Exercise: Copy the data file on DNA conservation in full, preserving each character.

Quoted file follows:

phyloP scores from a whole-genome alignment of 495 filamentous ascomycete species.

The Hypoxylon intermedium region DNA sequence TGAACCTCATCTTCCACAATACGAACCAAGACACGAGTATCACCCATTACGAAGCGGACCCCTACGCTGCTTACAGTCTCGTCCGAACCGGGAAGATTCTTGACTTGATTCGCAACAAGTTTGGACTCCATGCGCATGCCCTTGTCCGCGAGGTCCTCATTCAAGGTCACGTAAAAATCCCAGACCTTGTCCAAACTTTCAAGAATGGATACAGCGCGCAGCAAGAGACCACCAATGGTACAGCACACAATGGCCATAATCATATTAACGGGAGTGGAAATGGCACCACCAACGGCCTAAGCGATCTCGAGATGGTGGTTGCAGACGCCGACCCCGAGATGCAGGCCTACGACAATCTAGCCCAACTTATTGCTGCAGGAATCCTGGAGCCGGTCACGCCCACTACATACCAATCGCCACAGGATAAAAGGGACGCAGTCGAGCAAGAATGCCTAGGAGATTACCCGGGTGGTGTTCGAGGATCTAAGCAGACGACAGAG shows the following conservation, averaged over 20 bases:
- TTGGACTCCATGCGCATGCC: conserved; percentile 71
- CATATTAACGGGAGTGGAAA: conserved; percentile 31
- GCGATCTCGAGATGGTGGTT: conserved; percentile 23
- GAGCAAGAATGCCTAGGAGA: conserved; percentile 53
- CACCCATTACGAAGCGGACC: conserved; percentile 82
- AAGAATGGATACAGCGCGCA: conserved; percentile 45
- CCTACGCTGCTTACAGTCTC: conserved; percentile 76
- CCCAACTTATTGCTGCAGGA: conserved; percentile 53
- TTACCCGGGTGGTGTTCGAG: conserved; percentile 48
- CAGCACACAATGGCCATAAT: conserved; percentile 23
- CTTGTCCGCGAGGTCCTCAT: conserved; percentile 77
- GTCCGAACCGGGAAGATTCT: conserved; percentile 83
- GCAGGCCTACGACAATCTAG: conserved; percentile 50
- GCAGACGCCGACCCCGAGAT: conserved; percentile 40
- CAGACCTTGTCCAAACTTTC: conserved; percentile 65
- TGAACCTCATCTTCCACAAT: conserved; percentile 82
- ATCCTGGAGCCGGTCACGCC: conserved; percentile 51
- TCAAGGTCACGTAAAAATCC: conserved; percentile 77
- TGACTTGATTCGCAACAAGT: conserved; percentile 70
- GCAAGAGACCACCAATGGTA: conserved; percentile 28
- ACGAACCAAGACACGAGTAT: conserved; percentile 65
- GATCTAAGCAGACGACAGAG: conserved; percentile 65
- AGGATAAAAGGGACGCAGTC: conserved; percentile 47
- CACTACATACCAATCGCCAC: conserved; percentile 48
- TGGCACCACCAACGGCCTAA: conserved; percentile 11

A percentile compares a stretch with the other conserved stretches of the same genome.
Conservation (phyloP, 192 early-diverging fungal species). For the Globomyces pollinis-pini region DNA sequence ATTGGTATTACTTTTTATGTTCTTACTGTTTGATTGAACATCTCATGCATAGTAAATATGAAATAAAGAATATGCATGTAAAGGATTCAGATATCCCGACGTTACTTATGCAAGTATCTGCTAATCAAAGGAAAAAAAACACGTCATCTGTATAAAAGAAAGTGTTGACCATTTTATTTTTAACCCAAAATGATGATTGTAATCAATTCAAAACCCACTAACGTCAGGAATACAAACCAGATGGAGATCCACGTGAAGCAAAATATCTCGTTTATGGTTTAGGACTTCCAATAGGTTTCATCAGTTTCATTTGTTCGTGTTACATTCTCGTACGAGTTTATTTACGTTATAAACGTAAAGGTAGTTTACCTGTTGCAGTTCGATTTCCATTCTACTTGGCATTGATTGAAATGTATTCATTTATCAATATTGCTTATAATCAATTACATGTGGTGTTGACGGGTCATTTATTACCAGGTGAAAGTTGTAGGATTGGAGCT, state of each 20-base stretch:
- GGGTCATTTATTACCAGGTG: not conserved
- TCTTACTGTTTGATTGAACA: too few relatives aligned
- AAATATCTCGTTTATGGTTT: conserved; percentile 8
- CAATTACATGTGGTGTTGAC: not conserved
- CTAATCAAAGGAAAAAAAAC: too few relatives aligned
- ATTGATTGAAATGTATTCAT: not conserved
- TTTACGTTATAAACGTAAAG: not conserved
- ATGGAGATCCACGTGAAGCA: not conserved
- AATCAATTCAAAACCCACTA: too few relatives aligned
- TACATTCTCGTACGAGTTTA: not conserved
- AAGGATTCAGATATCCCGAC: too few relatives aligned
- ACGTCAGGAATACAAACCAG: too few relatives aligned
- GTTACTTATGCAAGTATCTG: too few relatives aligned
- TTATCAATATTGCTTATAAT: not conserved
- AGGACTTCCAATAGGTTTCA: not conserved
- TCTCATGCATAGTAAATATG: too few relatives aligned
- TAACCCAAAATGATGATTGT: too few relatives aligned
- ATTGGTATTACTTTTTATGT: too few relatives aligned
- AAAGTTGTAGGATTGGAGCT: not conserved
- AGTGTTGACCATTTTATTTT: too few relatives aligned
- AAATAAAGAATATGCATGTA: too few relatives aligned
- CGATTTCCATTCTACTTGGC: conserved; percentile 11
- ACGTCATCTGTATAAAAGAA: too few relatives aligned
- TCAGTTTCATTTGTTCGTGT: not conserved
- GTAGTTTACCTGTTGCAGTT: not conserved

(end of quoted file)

phyloP scores from a whole-genome alignment of 495 filamentous ascomycete species.

The Hypoxylon intermedium region DNA sequence TGAACCTCATCTTCCACAATACGAACCAAGACACGAGTATCACCCATTACGAAGCGGACCCCTACGCTGCTTACAGTCTCGTCCGAACCGGGAAGATTCTTGACTTGATTCGCAACAAGTTTGGACTCCATGCGCATGCCCTTGTCCGCGAGGTCCTCATTCAAGGTCACGTAAAAATCCCAGACCTTGTCCAAACTTTCAAGAATGGATACAGCGCGCAGCAAGAGACCACCAATGGTACAGCACACAATGGCCATAATCATATTAACGGGAGTGGAAATGGCACCACCAACGGCCTAAGCGATCTCGAGATGGTGGTTGCAGACGCCGACCCCGAGATGCAGGCCTACGACAATCTAGCCCAACTTATTGCTGCAGGAATCCTGGAGCCGGTCACGCCCACTACATACCAATCGCCACAGGATAAAAGGGACGCAGTCGAGCAAGAATGCCTAGGAGATTACCCGGGTGGTGTTCGAGGATCTAAGCAGACGACAGAG shows the following conservation, averaged over 20 bases:
- TTGGACTCCATGCGCATGCC: conserved; percentile 71
- CATATTAACGGGAGTGGAAA: conserved; percentile 31
- GCGATCTCGAGATGGTGGTT: conserved; percentile 23
- GAGCAAGAATGCCTAGGAGA: conserved; percentile 53
- CACCCATTACGAAGCGGACC: conserved; percentile 82
- AAGAATGGATACAGCGCGCA: conserved; percentile 45
- CCTACGCTGCTTACAGTCTC: conserved; percentile 76
- CCCAACTTATTGCTGCAGGA: conserved; percentile 53
- TTACCCGGGTGGTGTTCGAG: conserved; percentile 48
- CAGCACACAATGGCCATAAT: conserved; percentile 23
- CTTGTCCGCGAGGTCCTCAT: conserved; percentile 77
- GTCCGAACCGGGAAGATTCT: conserved; percentile 83
- GCAGGCCTACGACAATCTAG: conserved; percentile 50
- GCAGACGCCGACCCCGAGAT: conserved; percentile 40
- CAGACCTTGTCCAAACTTTC: conserved; percentile 65
- TGAACCTCATCTTCCACAAT: conserved; percentile 82
- ATCCTGGAGCCGGTCACGCC: conserved; percentile 51
- TCAAGGTCACGTAAAAATCC: conserved; percentile 77
- TGACTTGATTCGCAACAAGT: conserved; percentile 70
- GCAAGAGACCACCAATGGTA: conserved; percentile 28
- ACGAACCAAGACACGAGTAT: conserved; percentile 65
- GATCTAAGCAGACGACAGAG: conserved; percentile 65
- AGGATAAAAGGGACGCAGTC: conserved; percentile 47
- CACTACATACCAATCGCCAC: conserved; percentile 48
- TGGCACCACCAACGGCCTAA: conserved; percentile 11

A percentile compares a stretch with the other conserved stretches of the same genome.
Conservation (phyloP, 192 early-diverging fungal species). For the Globomyces pollinis-pini region DNA sequence ATTGGTATTACTTTTTATGTTCTTACTGTTTGATTGAACATCTCATGCATAGTAAATATGAAATAAAGAATATGCATGTAAAGGATTCAGATATCCCGACGTTACTTATGCAAGTATCTGCTAATCAAAGGAAAAAAAACACGTCATCTGTATAAAAGAAAGTGTTGACCATTTTATTTTTAACCCAAAATGATGATTGTAATCAATTCAAAACCCACTAACGTCAGGAATACAAACCAGATGGAGATCCACGTGAAGCAAAATATCTCGTTTATGGTTTAGGACTTCCAATAGGTTTCATCAGTTTCATTTGTTCGTGTTACATTCTCGTACGAGTTTATTTACGTTATAAACGTAAAGGTAGTTTACCTGTTGCAGTTCGATTTCCATTCTACTTGGCATTGATTGAAATGTATTCATTTATCAATATTGCTTATAATCAATTACATGTGGTGTTGACGGGTCATTTATTACCAGGTGAAAGTTGTAGGATTGGAGCT, state of each 20-base stretch:
- GGGTCATTTATTACCAGGTG: not conserved
- TCTTACTGTTTGATTGAACA: too few relatives aligned
- AAATATCTCGTTTATGGTTT: conserved; percentile 8
- CAATTACATGTGGTGTTGAC: not conserved
- CTAATCAAAGGAAAAAAAAC: too few relatives aligned
- ATTGATTGAAATGTATTCAT: not conserved
- TTTACGTTATAAACGTAAAG: not conserved
- ATGGAGATCCACGTGAAGCA: not conserved
- AATCAATTCAAAACCCACTA: too few relatives aligned
- TACATTCTCGTACGAGTTTA: not conserved
- AAGGATTCAGATATCCCGAC: too few relatives aligned
- ACGTCAGGAATACAAACCAG: too few relatives aligned
- GTTACTTATGCAAGTATCTG: too few relatives aligned
- TTATCAATATTGCTTATAAT: not conserved
- AGGACTTCCAATAGGTTTCA: not conserved
- TCTCATGCATAGTAAATATG: too few relatives aligned
- TAACCCAAAATGATGATTGT: too few relatives aligned
- ATTGGTATTACTTTTTATGT: too few relatives aligned
- AAAGTTGTAGGATTGGAGCT: not conserved
- AGTGTTGACCATTTTATTTT: too few relatives aligned
- AAATAAAGAATATGCATGTA: too few relatives aligned
- CGATTTCCATTCTACTTGGC: conserved; percentile 11
- ACGTCATCTGTATAAAAGAA: too few relatives aligned
- TCAGTTTCATTTGTTCGTGT: not conserved
- GTAGTTTACCTGTTGCAGTT: not conserved